Cote Hair products are all gluten-free (and always will be), but why?
Yesterday, Behind The Chair posted a series of questions on Facebook on behalf of a salon questioning if gluten-free hair care is just a fad. The post received over 100 comments in the first 24 hours, overwhelmingly in support of gluten-free products, which is awesome because for those who are gluten intolerant, the problem is very real!
You have clients in your chair every day that may be experiencing symptoms of gluten intolerance and not even know it. It’s scary! You don’t want to be the one responsible for them having a reaction because you used a product containing gluten.
Based on the fact that the questions Behind The Chair presented even have to be asked, I want to make sure to address three common myths about gluten-free haircare that you may be wondering about.
MYTH #1 - Gluten-free hair care is just a fad.
Let’s get this one out of the way early...
NO! Gluten-free haircare is NOT just a fad. Celiac disease and gluten intolerance have been around for a while. They just didn’t become “mainstream” until gluten-free diets became a thing.
According to the University of Chicago, “the average length of time it takes for a symptomatic person to be diagnosed with celiac disease in the US is four years; this type of delay dramatically increases an individual’s risk of developing autoimmune disorders, neurological problems, osteoporosis and even cancer.”
During that four years (and for life), it’s important to help people reduce the risk of developing the additional disorders by ensuring you use gluten-free haircare products on your clients who are potentially at risk.
One comment on the Facebook post shows a 27-year stylist, Tracy, who has almost stopped doing hair on several occasions due to her struggle with gluten in hair care products. She’s been encountering problems with gluten in haircare products for 10 YEARS now, so as I said, gluten-free hair care is NOT just a fad that is going away.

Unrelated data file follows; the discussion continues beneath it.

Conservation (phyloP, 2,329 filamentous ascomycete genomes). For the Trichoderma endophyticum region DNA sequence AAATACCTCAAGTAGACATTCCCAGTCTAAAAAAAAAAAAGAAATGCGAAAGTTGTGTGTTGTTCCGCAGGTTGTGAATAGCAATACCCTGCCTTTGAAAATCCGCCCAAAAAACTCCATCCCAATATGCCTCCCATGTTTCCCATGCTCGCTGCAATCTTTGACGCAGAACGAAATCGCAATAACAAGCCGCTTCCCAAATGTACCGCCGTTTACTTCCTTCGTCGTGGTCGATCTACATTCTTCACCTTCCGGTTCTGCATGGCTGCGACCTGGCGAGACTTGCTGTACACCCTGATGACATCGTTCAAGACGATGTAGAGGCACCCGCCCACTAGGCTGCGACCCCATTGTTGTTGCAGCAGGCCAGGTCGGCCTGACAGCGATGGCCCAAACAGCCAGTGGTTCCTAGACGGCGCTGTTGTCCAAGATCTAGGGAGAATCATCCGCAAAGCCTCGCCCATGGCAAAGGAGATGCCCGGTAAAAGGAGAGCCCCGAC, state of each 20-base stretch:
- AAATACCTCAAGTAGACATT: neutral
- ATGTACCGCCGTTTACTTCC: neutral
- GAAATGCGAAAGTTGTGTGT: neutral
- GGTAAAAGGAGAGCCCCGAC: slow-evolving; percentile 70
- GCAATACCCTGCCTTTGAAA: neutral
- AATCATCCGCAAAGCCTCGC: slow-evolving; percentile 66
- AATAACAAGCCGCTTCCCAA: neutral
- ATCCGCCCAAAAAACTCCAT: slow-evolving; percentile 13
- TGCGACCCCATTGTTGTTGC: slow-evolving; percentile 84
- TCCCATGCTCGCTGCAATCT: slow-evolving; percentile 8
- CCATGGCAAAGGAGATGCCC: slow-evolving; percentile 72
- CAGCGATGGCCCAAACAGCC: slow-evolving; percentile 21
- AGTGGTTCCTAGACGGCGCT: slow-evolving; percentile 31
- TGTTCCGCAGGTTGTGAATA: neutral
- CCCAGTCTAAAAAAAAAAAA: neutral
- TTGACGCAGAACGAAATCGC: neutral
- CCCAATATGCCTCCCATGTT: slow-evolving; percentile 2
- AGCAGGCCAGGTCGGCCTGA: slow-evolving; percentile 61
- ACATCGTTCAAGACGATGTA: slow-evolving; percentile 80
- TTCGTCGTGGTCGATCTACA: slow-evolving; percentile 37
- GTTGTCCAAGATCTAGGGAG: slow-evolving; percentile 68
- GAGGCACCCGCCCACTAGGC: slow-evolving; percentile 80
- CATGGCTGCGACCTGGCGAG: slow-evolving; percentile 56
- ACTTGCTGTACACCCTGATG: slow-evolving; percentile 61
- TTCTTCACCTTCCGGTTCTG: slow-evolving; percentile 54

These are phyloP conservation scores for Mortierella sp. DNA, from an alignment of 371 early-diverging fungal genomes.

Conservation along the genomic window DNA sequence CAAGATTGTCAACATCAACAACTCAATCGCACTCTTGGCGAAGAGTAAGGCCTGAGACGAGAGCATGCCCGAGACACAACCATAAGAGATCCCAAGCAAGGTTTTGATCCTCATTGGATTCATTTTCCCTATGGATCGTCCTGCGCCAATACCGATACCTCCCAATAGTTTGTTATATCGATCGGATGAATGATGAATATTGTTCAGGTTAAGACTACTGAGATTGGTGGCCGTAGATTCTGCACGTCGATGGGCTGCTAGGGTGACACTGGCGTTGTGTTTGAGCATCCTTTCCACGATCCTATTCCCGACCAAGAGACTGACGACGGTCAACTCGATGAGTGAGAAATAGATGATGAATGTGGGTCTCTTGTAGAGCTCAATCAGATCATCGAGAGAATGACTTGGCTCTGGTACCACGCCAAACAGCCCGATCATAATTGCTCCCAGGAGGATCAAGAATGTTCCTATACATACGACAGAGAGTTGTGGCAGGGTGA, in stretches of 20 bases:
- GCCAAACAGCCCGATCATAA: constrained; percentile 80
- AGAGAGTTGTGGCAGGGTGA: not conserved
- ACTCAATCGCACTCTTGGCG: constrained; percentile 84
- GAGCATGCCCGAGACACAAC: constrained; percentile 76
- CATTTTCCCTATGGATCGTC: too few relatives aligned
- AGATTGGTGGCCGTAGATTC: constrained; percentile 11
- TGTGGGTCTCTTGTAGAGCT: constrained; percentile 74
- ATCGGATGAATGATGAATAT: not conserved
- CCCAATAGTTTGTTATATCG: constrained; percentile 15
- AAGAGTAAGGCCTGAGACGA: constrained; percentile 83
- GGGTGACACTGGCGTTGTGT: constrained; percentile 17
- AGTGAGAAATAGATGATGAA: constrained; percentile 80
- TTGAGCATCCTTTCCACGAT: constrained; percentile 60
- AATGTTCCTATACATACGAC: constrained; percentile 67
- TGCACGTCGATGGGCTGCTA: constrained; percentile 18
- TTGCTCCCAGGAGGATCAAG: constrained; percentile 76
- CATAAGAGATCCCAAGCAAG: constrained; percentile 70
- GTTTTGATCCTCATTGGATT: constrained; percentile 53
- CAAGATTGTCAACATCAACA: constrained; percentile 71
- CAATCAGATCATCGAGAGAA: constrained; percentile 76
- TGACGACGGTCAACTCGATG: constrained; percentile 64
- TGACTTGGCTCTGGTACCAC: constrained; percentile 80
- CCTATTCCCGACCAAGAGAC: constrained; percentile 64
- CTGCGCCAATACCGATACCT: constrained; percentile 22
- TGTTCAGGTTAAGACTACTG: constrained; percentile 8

MYTH #2 - Gluten has to be ingested for people to react to it, so haircare products don’t affect them.
While it’s true that gluten has to enter the digestive tract of someone suffering from celiac disease to cause damage, there are also people with a skin disorder called Dermatitis Herpetiformis, an autoimmune gluten-intolerance disease linked with celiac disease (Gallagher). Dermatitis Herpetiformis can result in itchy skin blisters, so it’s natural that people with gluten intolerances will be cautious about what products touch their skin, including shampoo and conditioner.
Something else to consider is that while we don’t intentionally eat shampoo or conditioner, that doesn’t mean some of it is not accidentally being ingested anyway.
Cynthia Kupper, executive director of the Gluten Intolerance Group of North America explained to Supermarket News, “If you think about children washing their hair, they're always getting shampoo in their mouth,” so shampoo can actually be ingested on accident. This doesn’t just apply to small children either. How many adults also get shower water in their mouths?
Granted, it is less likely when you’re washing a client’s hair in a salon, but this is an important reason to remain cautious when recommending products containing gluten while selling retail.
MYTH #3 - Celiac disease is rare. None of my clients have celiac disease.
The data from the University of Chicago helps put in perspective how many people are actually impacted by gluten intolerance and celiac disease:
- There are more people living with celiac disease than the individual populations of each Alaska, Delaware, Washington DC, Hawaii, Idaho, Maine, Montana, Nebraska, New Hampshire, New Mexico, North Dakota, Rhode Island, South Dakota, Utah, and Vermont.
That means there are MILLIONS of people in U.S. living with celiac disease. With numbers that large, don’t you want to make sure you’re being safe with the haircare products you’re using?
An even scarier fact is that 97% of those with celiac disease remain undiagnosed, so asking your client “Do you have a gluten intolerance?” isn’t going to be enough. It’s highly likely you have clients that DO have a sensitivity to gluten and don’t even know it.
Blisters on her scalp?! ICK!
At the end of the day, it’s best to just revisit the old adage we all learned as kids, “Better safe than sorry.”
Whether you’re a stylist, salon owner, or a consumer, you never know who has celiac disease or any other gluten intolerance, so why risk it?
Cote products are all gluten-free, so if you have a gluten intolerance, you know you can use our hair care line safely. Even if you have an undiagnosed gluten intolerance, as 97% of sufferers do, you can rest assured knowing that shampooing your hair and breaking out in blisters is NOT the way you’ll find out if you’re using Cote Hair products.